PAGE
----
Build Status Coverage Status PyPI Version

Amazon's VPC Flow Logs are analogous to NetFlow and IPFIX logs, and can be used for security and performance analysis. Observable Networks uses VPC Flow logs as an input to endpoint modeling for security monitoring.

This project contains:

The tools support reading Flow Logs from both CloudWatch Logs and S3. For S3 destinations, version 3 custom log formats are supported.

The library builds on boto3 and should work on Python 3.4+.

For information on VPC Flow Logs and how to enable them see this post at the AWS blog. You may use this library with the kinesis-logs-reader library when retrieving VPC flow logs from Amazon Kinesis.


You can get flowlogs_reader by using pip:

pip install flowlogs_reader

Or if you want to install from source and/or contribute you can clone from GitHub:

git clone
cd flowlogs-reader
python develop

CLI Usage

flowlogs-reader provides a command line interface called flowlogs_reader that allows you to print VPC Flow Log records to your screen. It assumes your AWS credentials are available through environment variables, a boto configuration file, or through IAM metadata. Some example uses are below.

Location types

flowlogs_reader has one required argument, location. By default that is interpreted as a CloudWatch Logs group.

To use an S3 location, specify --location-type='s3':

Printing flows

The default action is to print flows. You may also specify the ipset, findip, and aggregate actions:

You may combine the output of flowlogs_reader with other command line utilities:

Time windows

The default time window is the last hour. You may also specify a --start-time and/or an --end-time. The -s and -e switches may be used also:

Use the --time-format switch to control how start and end times are interpreted. The default is '%Y-%m-%d %H:%M:%S'. See the Python documentation for strptime for information on format strings.

Concurrent reads

Give --thread-count to read from multiple log groups or S3 keys at once:

AWS options

Other command line switches:

For CloudWatch Logs locations:

For S3 locations:

Module Usage

FlowRecord takes an event dictionary retrieved from a log stream. It parses the message in the event, which takes a record like this:

2 123456789010 eni-102010ab 443 49152 6 10 840 1439387263 1439387264 ACCEPT OK

And turns it into a Python object like this:

>>> flow_record.srcaddr
>>> flow_record.dstaddr
>>> flow_record.srcport
>>> flow_record.to_dict()
{'account_id': '123456789010',
 'action': 'ACCEPT',
 'bytes': 840,
 'dstaddr': '',
 'dstport': 49152,
 'end': datetime.datetime(2015, 8, 12, 13, 47, 44),
 'interface_id': 'eni-102010ab',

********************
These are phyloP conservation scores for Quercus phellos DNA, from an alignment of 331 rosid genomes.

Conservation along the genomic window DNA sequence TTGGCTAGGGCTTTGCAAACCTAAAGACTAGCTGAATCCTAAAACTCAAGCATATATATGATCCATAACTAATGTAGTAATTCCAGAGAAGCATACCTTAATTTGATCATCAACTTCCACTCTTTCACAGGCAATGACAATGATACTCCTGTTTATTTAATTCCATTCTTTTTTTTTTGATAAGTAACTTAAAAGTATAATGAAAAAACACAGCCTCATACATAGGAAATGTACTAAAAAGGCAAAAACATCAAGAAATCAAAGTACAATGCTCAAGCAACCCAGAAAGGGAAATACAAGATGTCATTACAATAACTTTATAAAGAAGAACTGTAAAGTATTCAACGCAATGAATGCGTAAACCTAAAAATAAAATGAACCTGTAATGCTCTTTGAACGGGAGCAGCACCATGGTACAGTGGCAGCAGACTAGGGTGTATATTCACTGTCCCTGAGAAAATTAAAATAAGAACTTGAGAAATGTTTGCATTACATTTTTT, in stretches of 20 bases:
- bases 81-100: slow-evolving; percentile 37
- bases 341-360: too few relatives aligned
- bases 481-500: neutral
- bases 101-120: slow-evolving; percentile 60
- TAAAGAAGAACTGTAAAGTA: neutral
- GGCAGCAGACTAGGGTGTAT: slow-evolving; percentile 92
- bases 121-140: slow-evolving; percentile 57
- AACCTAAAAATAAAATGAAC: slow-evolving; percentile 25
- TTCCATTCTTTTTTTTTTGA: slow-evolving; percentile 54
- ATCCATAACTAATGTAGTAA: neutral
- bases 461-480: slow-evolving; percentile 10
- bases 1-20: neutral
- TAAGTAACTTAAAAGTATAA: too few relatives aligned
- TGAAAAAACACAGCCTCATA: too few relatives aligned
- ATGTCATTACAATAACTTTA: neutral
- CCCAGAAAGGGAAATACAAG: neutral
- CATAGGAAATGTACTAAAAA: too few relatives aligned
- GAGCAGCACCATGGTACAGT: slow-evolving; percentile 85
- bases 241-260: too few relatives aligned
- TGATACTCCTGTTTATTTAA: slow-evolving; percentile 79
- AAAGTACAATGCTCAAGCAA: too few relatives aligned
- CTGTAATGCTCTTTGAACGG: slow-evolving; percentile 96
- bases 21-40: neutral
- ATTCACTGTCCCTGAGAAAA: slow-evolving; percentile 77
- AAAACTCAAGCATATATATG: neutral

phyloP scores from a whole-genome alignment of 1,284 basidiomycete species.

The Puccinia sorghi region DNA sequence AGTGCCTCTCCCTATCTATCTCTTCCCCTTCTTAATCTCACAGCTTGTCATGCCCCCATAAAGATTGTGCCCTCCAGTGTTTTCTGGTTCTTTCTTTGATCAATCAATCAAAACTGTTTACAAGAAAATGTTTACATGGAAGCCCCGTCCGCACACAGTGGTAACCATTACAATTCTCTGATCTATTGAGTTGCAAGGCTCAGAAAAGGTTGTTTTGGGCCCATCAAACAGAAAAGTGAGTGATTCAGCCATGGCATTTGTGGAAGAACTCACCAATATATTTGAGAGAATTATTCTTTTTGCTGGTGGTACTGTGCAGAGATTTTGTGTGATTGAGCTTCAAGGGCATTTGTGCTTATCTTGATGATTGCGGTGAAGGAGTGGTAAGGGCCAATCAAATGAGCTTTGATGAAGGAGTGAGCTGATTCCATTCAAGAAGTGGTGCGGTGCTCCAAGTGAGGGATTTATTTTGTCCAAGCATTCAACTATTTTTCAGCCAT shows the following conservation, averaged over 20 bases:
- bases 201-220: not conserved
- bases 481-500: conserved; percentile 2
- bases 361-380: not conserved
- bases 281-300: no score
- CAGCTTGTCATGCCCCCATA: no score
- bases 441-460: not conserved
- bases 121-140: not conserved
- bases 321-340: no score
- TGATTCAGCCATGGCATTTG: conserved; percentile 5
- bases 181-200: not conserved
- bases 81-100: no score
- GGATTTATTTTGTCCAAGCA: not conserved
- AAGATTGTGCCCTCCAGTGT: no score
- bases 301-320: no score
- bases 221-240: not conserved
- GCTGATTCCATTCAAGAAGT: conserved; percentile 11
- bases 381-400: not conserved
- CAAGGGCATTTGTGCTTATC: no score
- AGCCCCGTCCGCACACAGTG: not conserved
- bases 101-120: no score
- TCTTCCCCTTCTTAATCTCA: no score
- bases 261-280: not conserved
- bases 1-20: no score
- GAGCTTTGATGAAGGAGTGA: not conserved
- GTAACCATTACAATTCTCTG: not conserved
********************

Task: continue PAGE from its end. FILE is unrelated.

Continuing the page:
'log_status': 'OK',
 'packets': 10,
 'protocol': 6,
 'srcaddr': '',
 'srcport': 443,
 'start': datetime.datetime(2015, 8, 12, 13, 47, 43),
 'version': 2}

FlowLogsReader reads from CloudWatch Logs. It takes the name of a log group and can then yield all the Flow Log records from that group.

>>> from flowlogs_reader import FlowLogsReader
... flow_log_reader = FlowLogsReader('flowlog_group')
... records = list(flow_log_reader)
... print(len(records))

S3FlowLogsReader reads from S3. It takes a bucket name or a bucket/prefix identifier.

By default these classes will yield records from the last hour.

You can control what's retrieved with these parameters:

When using FlowLogsReader with CloudWatch Logs:

When using S3FlowLogsReader with S3:


Start by importing FlowLogsReader:

from flowlogs_reader import FlowLogsReader

Find all of the IP addresses communicating inside the VPC:

ip_set = set()
for record in FlowLogsReader('flowlog_group'):

See all of the traffic for one IP address:

target_ip = ''
records = []
for record in FlowLogsReader('flowlog_group'):
    if (record.srcaddr == target_ip) or (record.dstaddr == target_ip):

Loop through a few preconfigured profiles and collect all of the IP addresses:

ip_set = set()
profile_names = ['profile1', 'profile2']
for profile_name in profile_names:
    for record in FlowLogsReader('flowlog_group', profile_name=profile_name):

Apply a filter for UDP traffic that was logged normally (CloudWatch Logs only):

    '[version="2", account_id, interface_id, srcaddr, dstaddr, '
    'srcport, dstport, protocol="17", packets, bytes, '
    'start, end, action, log_status="OK"]'

flow_log_reader = FlowLogsReader('flowlog_group', filter_pattern=FILTER_PATTERN)
records = list(flow_log_reader)

Retrieve logs from a list of regions:

from flowlogs_reader import S3FlowLogsReader

reader = S3FlowLogsReader('example-bucket/optional-prefix', include_regions=['us-east-1', 'us-east-2'])
records = list(reader)

You may aggregate records with the aggregate_records function. Pass in a FlowLogsReader or S3FlowLogsReader object and optionally a key_fields tuple. Python dict objects will be yielded representing the aggregated flow records. By default the typical ('srcaddr', 'dstaddr', 'srcport', 'dstport', 'protocol') will be used. The start, end, packets, and bytes items will be aggregated.

flow_log_reader = FlowLogsReader('flowlog_group')
key_fields = ('srcaddr', 'dstaddr')
records = list(aggregated_records(flow_log_reader, key_fields=key_fields))